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The epidemiology of Clostridium difficile in Scotland.
J Infect. 2011 Apr; 62(4):271-9.JI

Abstract

The objective of this study was to characterise the epidemiology of Clostridium difficile in Scotland by determining the distribution of PCR ribotypes and antimicrobial susceptibility in 1613 isolates collected from all healthboard areas of Scotland in the period November 2007-December 2009. Three PCR ribotypes predominated amongst the Scottish isolates of C. difficile; ribotype 106 (29.4%), ribotype 001 (22%) and ribotype 027 (12.6%) followed by the less prevalent ribotypes including 002, 015, 014, 078, 005, 023 and 020. The distribution of ribotypes varied between healthboard areas. Ribotype 106 or 001 was the predominant ribotype in 10 healthboard areas, while ribotype 027 was the predominant type in two neighbouring areas. Antimicrobial susceptibility testing of C. difficile isolates showed high frequencies of resistance to moxifloxacin, levofloxacin, erythromycin and cefotaxime in the epidemic C. difficile ribotypes 001, 027 and 106 compared to other less common ribotypes. Furthermore, reduced susceptibility to metronidazole was found only in the epidemic strains. These findings are compatible with the hypothesis that fluoroquinolones, macrolides and cephalosporins may play a role in the spread of C. difficile in Scotland (while the role of metronidazole needs further investigations), and highlights the role of antimicrobial stewardship in preventing and controlling C. difficile infection (CDI).

Authors+Show Affiliations

Health Protection Scotland, Cadogan Square, Glasgow G27HF, Scotland, United Kingdom. camilla.wiuff@nhs.netNo affiliation info availableNo affiliation info availableNo affiliation info availableNo affiliation info availableNo affiliation info available

Pub Type(s)

Journal Article

Language

eng

PubMed ID

21300104

Citation

Wiuff, Camilla, et al. "The Epidemiology of Clostridium Difficile in Scotland." The Journal of Infection, vol. 62, no. 4, 2011, pp. 271-9.
Wiuff C, Brown DJ, Mather H, et al. The epidemiology of Clostridium difficile in Scotland. J Infect. 2011;62(4):271-9.
Wiuff, C., Brown, D. J., Mather, H., Banks, A. L., Eastaway, A., & Coia, J. E. (2011). The epidemiology of Clostridium difficile in Scotland. The Journal of Infection, 62(4), 271-9. https://doi.org/10.1016/j.jinf.2011.01.015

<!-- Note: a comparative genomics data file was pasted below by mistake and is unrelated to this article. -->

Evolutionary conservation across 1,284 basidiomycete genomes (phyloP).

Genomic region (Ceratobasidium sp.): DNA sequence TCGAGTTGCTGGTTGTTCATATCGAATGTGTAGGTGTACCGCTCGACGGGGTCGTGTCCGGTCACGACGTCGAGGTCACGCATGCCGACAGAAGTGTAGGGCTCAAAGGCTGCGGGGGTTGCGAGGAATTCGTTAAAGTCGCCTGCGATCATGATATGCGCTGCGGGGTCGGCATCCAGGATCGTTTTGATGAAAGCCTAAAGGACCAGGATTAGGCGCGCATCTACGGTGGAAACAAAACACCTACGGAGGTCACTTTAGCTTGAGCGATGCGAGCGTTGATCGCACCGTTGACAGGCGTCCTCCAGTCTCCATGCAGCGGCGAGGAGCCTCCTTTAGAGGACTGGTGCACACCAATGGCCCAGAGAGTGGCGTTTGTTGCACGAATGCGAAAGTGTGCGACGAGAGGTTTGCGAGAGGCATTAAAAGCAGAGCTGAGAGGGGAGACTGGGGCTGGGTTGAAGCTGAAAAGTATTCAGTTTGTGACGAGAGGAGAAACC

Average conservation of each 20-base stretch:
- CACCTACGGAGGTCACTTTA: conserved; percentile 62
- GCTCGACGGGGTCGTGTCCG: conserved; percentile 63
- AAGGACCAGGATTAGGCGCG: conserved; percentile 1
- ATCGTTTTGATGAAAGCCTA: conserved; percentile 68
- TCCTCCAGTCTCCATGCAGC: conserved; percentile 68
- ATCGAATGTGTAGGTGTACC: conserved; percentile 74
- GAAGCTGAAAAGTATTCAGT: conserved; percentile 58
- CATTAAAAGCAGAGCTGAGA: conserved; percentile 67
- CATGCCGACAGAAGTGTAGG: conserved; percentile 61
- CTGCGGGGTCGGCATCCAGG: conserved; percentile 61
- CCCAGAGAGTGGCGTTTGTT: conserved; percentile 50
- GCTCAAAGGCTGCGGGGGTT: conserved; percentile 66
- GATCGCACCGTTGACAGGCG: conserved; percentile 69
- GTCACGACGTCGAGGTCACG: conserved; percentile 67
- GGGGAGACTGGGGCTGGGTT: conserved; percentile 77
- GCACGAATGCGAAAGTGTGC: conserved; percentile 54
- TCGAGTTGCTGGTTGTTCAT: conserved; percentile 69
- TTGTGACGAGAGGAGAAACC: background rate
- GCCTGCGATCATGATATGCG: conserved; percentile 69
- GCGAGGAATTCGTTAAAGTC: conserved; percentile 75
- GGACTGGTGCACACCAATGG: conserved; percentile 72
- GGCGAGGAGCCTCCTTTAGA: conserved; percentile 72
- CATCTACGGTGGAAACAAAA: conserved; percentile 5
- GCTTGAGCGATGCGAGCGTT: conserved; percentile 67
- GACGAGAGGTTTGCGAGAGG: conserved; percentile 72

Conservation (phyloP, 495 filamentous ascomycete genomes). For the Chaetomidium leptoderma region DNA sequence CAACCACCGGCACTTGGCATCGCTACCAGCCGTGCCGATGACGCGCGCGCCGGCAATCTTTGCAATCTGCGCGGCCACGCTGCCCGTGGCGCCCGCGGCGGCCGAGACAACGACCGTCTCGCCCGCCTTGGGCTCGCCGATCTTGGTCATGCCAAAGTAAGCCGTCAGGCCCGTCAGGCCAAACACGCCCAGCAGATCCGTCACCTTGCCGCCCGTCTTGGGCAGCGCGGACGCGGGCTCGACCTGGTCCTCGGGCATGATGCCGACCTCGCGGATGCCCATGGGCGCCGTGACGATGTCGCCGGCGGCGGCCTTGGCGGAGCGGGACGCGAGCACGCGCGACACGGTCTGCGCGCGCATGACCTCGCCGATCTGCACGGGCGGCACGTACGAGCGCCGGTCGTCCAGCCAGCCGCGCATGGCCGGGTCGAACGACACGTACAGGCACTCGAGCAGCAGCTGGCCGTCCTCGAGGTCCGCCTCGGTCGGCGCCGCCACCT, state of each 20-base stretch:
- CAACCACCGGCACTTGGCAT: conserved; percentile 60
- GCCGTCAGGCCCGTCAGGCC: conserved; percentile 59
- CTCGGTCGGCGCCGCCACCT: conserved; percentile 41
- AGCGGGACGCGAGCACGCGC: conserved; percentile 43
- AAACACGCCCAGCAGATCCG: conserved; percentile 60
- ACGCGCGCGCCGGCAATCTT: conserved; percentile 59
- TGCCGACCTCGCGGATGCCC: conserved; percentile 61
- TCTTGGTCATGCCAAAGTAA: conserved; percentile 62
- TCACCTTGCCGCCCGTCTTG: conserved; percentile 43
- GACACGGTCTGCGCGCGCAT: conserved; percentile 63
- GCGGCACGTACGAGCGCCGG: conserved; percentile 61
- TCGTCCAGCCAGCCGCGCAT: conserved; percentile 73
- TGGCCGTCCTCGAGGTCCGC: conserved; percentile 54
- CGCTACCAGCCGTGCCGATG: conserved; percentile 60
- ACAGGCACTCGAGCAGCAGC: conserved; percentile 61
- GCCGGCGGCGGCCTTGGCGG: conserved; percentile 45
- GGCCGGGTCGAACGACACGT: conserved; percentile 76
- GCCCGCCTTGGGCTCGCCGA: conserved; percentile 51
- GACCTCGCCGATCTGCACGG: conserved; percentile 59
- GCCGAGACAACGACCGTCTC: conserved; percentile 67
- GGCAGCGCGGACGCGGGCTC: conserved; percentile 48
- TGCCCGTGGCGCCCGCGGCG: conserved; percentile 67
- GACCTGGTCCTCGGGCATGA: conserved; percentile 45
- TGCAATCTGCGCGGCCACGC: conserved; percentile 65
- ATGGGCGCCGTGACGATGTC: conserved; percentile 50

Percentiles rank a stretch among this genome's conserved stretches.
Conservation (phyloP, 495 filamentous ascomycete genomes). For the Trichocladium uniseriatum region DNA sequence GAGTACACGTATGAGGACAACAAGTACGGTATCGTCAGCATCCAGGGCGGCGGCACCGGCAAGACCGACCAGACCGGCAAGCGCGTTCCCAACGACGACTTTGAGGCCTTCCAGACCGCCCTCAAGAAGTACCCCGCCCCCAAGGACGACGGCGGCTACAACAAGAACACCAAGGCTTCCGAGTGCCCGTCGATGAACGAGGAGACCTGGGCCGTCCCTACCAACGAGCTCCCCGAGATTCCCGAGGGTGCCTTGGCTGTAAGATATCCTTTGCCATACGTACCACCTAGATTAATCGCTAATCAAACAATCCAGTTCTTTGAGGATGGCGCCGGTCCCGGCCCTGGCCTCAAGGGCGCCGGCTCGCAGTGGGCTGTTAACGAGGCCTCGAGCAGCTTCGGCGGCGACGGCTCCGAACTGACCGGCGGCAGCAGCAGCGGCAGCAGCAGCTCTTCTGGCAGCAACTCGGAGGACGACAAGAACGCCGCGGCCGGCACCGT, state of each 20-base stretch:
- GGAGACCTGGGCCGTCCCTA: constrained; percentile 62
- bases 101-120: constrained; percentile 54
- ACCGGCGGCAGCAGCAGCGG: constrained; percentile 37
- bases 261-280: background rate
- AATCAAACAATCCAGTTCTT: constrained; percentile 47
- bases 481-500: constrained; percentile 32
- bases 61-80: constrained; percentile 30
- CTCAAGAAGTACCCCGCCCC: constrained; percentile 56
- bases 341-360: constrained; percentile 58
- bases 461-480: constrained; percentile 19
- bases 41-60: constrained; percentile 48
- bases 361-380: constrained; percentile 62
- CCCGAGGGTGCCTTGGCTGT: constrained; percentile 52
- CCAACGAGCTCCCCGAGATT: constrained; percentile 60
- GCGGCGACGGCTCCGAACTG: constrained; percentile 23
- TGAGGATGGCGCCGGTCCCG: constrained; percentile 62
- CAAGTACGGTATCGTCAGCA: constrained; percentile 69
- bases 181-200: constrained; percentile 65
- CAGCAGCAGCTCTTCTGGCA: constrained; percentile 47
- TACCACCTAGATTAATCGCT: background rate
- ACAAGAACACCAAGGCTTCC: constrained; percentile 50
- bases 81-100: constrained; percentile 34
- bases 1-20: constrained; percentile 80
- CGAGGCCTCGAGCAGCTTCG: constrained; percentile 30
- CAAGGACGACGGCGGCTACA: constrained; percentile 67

Wiuff C, et al. The Epidemiology of Clostridium Difficile in Scotland. J Infect. 2011;62(4):271-9. PubMed PMID: 21300104.
* Article titles in AMA citation format should be in sentence-case
TY - JOUR T1 - The epidemiology of Clostridium difficile in Scotland. AU - Wiuff,Camilla, AU - Brown,Derek J, AU - Mather,Henry, AU - Banks,A-Lan, AU - Eastaway,Anne, AU - Coia,John E, Y1 - 2011/02/22/ PY - 2010/08/27/received PY - 2011/01/28/revised PY - 2011/01/31/accepted PY - 2011/2/9/entrez PY - 2011/2/9/pubmed PY - 2011/7/21/medline SP - 271 EP - 9 JF - The Journal of infection JO - J Infect VL - 62 IS - 4 N2 - The objective of this study was to characterise the epidemiology of Clostridium difficile in Scotland by determining the distribution of PCR ribotypes and antimicrobial susceptibility in 1613 isolates collected from all healthboard areas of Scotland in the period November 2007-December 2009. Three PCR ribotypes predominated amongst the Scottish isolates of C. difficile; ribotype 106 (29.4%), ribotype 001 (22%) and ribotype 027 (12.6%) followed by the less prevalent ribotypes including 002, 015, 014, 078, 005, 023 and 020. The distribution of ribotypes varied between healthboard areas. Ribotype 106 or 001 was the predominant ribotype in 10 healthboard areas, while ribotype 027 was the predominant type in two neighbouring areas. Antimicrobial susceptibility testing of C. difficile isolates showed high frequencies of resistance to moxifloxacin, levofloxacin, erythromycin and cefotaxime in the epidemic C. difficile ribotypes 001, 027 and 106 compared to other less common ribotypes. Furthermore, reduced susceptibility to metronidazole was found only in the epidemic strains. These findings are compatible with the hypothesis that fluoroquinolones, macrolides and cephalosporins may play a role in the spread of C. difficile in Scotland (while the role of metronidazole needs further investigations), and highlights the role of antimicrobial stewardship in preventing and controlling C. difficile infection (CDI). SN - 1532-2742 UR - https://www.unboundmedicine.com/medline/citation/21300104/The_epidemiology_of_Clostridium_difficile_in_Scotland_ L2 - https://linkinghub.elsevier.com/retrieve/pii/S0163-4453(11)00033-8 DB - PRIME DP - Unbound Medicine ER -